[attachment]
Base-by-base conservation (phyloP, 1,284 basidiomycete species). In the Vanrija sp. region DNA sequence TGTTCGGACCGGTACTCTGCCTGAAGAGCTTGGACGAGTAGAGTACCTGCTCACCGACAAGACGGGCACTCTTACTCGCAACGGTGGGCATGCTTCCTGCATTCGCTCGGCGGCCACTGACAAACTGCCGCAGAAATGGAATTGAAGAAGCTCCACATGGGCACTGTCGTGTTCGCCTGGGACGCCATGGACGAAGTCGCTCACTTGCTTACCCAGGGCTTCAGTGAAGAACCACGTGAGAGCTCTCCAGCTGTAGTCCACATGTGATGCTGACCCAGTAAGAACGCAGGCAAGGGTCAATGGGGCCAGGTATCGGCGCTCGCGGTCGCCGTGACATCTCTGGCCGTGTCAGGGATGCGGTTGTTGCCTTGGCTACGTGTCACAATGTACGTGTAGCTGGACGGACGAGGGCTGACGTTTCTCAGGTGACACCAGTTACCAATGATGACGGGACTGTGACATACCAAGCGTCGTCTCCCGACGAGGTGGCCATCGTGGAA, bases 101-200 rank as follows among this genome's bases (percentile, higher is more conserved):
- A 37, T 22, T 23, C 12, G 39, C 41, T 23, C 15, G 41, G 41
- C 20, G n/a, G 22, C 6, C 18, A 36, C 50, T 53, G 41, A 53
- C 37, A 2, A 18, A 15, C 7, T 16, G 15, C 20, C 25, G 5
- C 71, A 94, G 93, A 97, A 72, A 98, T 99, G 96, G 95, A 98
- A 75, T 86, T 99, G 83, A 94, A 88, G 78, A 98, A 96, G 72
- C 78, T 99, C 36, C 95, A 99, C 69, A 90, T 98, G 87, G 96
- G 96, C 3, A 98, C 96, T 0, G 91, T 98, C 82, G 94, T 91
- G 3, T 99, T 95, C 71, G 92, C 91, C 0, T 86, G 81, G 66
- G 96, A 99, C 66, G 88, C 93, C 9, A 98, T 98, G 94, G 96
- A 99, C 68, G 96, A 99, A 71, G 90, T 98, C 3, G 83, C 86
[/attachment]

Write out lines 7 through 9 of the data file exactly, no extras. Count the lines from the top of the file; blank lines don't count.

- C 78, T 99, C 36, C 95, A 99, C 69, A 90, T 98, G 87, G 96
- G 96, C 3, A 98, C 96, T 0, G 91, T 98, C 82, G 94, T 91
- G 3, T 99, T 95, C 71, G 92, C 91, C 0, T 86, G 81, G 66